New International Version
And Saul approved of their killing him. On that day a great persecution broke out against the church in Jerusalem, and all except the apostles were scattered throughout Judea and Samaria.
King James Bible
And Saul was consenting unto his death. And at that time there was a great persecution against the church which was at Jerusalem; and they were all scattered abroad throughout the regions of Judaea and Samaria, except the apostles.
Darby Bible Translation
And Saul was consenting to his being killed. And on that day there arose a great persecution against the assembly which was in Jerusalem, and all were scattered into the countries of Judaea and Samaria except the apostles.
World English Bible
Saul was consenting to his death. A great persecution arose against the assembly which was in Jerusalem in that day. They were all scattered abroad throughout the regions of Judea and Samaria, except for the apostles.
Young's Literal Translation
And Saul was assenting to his death, and there came in that day a great persecution upon the assembly in Jerusalem, all also were scattered abroad in the regions of Judea and Samaria, except the apostles;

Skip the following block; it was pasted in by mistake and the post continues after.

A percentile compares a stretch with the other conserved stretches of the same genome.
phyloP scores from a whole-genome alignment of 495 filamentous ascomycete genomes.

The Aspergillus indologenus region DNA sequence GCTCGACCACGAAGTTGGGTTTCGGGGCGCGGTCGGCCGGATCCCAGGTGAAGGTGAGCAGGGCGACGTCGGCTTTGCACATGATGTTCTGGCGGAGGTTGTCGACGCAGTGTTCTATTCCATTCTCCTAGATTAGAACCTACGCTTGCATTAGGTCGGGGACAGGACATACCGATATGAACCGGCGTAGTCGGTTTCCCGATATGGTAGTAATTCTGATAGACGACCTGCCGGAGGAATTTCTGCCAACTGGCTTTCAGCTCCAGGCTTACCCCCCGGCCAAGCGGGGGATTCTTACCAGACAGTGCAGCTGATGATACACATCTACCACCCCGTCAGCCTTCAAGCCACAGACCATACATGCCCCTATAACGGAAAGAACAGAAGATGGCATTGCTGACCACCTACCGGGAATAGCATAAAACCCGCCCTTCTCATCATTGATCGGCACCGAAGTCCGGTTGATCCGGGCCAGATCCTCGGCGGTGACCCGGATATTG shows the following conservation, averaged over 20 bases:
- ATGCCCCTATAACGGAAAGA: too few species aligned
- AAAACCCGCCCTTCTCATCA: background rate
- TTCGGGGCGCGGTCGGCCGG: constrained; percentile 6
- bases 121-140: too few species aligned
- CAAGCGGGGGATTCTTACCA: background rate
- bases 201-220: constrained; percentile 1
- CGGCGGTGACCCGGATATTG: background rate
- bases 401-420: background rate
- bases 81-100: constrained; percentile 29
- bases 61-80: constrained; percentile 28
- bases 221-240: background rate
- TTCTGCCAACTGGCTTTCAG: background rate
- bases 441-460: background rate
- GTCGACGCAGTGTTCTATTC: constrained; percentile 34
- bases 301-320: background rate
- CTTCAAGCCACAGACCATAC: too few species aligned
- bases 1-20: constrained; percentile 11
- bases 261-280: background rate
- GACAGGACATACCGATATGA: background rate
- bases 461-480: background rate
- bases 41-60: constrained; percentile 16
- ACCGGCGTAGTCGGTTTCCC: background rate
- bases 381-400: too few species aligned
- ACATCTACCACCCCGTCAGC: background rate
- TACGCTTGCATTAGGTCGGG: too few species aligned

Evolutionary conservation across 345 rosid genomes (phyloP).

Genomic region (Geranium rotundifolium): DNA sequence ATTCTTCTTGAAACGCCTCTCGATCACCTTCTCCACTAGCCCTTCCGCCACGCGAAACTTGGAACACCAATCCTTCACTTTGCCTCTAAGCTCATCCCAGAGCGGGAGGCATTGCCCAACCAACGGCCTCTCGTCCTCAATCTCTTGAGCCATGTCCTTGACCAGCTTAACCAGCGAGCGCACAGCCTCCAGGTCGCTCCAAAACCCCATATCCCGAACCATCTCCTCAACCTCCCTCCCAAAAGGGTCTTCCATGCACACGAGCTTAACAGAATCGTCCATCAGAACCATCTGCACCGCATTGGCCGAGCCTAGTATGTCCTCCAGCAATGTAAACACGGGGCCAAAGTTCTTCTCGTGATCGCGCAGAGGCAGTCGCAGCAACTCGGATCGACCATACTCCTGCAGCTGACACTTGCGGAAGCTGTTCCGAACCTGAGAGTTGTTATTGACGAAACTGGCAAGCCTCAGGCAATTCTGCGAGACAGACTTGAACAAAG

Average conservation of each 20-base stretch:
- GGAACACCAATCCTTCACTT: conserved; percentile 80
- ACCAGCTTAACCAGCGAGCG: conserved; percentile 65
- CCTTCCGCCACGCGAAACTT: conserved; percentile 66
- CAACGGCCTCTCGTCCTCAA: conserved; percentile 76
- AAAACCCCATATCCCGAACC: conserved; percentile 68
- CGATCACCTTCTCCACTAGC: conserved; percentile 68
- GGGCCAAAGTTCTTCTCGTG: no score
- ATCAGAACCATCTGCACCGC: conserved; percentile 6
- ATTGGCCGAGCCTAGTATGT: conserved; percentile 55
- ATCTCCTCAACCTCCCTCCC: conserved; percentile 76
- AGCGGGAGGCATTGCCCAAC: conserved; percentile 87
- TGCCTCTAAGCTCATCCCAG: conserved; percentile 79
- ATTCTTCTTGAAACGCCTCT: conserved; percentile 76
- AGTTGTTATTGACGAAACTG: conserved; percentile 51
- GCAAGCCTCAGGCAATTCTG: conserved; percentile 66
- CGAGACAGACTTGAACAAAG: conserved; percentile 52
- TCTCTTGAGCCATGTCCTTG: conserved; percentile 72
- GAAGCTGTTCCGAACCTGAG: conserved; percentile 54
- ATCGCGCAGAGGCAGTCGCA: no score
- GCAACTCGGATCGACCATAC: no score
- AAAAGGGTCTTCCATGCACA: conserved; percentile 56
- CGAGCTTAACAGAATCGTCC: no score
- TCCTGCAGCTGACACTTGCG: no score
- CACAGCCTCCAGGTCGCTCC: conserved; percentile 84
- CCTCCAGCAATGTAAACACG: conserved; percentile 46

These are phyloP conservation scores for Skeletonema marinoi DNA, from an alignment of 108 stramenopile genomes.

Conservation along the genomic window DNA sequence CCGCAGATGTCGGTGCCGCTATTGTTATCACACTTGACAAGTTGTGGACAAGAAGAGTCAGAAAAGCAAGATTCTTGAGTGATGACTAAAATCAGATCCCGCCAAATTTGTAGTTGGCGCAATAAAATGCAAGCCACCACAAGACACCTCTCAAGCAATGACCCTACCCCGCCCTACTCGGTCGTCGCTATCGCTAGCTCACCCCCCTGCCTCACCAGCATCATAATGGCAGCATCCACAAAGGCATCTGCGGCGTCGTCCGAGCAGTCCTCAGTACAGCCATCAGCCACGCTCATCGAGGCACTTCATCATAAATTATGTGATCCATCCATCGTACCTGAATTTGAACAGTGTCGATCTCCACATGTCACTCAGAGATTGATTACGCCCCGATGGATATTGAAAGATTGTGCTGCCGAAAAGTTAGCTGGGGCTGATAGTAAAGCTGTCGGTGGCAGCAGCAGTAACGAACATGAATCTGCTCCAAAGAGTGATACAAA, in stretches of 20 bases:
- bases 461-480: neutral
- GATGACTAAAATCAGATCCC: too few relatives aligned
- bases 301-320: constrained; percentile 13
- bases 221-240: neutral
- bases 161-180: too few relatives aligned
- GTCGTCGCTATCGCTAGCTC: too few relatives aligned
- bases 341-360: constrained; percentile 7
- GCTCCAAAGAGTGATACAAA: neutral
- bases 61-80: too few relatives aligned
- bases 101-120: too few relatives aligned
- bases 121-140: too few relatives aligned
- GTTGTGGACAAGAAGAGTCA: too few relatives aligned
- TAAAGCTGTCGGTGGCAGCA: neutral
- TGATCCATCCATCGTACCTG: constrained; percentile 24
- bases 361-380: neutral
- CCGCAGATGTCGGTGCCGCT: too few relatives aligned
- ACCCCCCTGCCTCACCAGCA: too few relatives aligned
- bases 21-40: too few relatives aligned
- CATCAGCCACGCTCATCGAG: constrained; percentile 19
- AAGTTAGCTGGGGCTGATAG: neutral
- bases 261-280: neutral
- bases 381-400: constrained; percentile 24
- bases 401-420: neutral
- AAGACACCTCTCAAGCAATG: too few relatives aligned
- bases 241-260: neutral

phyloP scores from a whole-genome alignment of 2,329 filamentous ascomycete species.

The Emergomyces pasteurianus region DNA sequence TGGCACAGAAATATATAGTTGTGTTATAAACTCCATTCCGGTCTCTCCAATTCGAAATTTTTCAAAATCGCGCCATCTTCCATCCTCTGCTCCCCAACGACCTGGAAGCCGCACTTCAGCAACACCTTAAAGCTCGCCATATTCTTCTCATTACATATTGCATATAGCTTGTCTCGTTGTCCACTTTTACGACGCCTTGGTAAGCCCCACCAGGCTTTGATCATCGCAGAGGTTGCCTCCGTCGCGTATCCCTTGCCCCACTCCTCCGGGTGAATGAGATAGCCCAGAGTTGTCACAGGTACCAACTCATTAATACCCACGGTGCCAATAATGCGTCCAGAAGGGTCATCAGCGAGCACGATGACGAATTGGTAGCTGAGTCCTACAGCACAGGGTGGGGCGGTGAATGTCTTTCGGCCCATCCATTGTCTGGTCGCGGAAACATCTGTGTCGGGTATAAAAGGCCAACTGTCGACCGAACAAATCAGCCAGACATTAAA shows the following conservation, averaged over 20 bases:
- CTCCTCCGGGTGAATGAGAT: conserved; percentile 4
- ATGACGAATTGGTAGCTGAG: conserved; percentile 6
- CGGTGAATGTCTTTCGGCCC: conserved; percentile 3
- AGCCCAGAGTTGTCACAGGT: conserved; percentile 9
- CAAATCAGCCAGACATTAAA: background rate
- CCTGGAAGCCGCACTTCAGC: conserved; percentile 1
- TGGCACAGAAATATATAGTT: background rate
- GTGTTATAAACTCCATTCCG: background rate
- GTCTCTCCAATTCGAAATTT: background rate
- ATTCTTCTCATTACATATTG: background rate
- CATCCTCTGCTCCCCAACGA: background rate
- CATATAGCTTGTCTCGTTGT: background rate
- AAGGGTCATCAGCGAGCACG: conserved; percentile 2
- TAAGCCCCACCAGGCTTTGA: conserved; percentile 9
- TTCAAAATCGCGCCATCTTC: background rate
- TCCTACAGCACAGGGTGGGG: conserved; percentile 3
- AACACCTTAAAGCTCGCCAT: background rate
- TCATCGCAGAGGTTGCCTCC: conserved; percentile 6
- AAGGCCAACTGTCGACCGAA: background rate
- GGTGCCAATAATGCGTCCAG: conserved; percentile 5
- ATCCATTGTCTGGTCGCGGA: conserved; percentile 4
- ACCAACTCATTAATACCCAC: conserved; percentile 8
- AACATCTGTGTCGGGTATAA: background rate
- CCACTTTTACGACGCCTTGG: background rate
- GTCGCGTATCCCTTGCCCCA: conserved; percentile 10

Acts 8:1 Parallel
CommentaryClarke's Commentary on the Bible
Saul was consenting unto his death - So inveterate was the hatred that this man bore to Christ and his followers that he delighted in their destruction. So blind was his heart with superstitious zeal that he thought he did God service by offering him the blood of a fellow creature, whose creed he supposed to be erroneous. The word συνευδοκων signifies gladly consenting, being pleased with his murderous work! How dangerous is a party spirit; and how destructive may zeal even for the true worship of God prove, if not inspired and regulated by the spirit of Christ!
It has already been remarked that this clause belongs to the conclusion of the preceding chapter; so it stands in the Vulgate, and so it should stand in every version.
There was a great persecution - The Jews could not bear the doctrine of Christ's resurrection; for this point being proved demonstrated his innocence and their enormous guilt in his crucifixion; as therefore the apostles continued to insist strongly on the resurrection of Christ, the persecution against them became hot and general.
They were all scattered abroad - except the apostles - Their Lord had commanded them, when persecuted in one city, to flee to another: this they did, but, wherever they went, they proclaimed the same doctrines, though at the risk and hazard of their lives. It is evident, therefore, that they did not flee from persecution, or the death it threatened; but merely in obedience to their Lord's command. Had they fled through the fear of death, they would have taken care not to provoke persecution to follow them, by continuing to proclaim the same truths that provoked it in the first instance.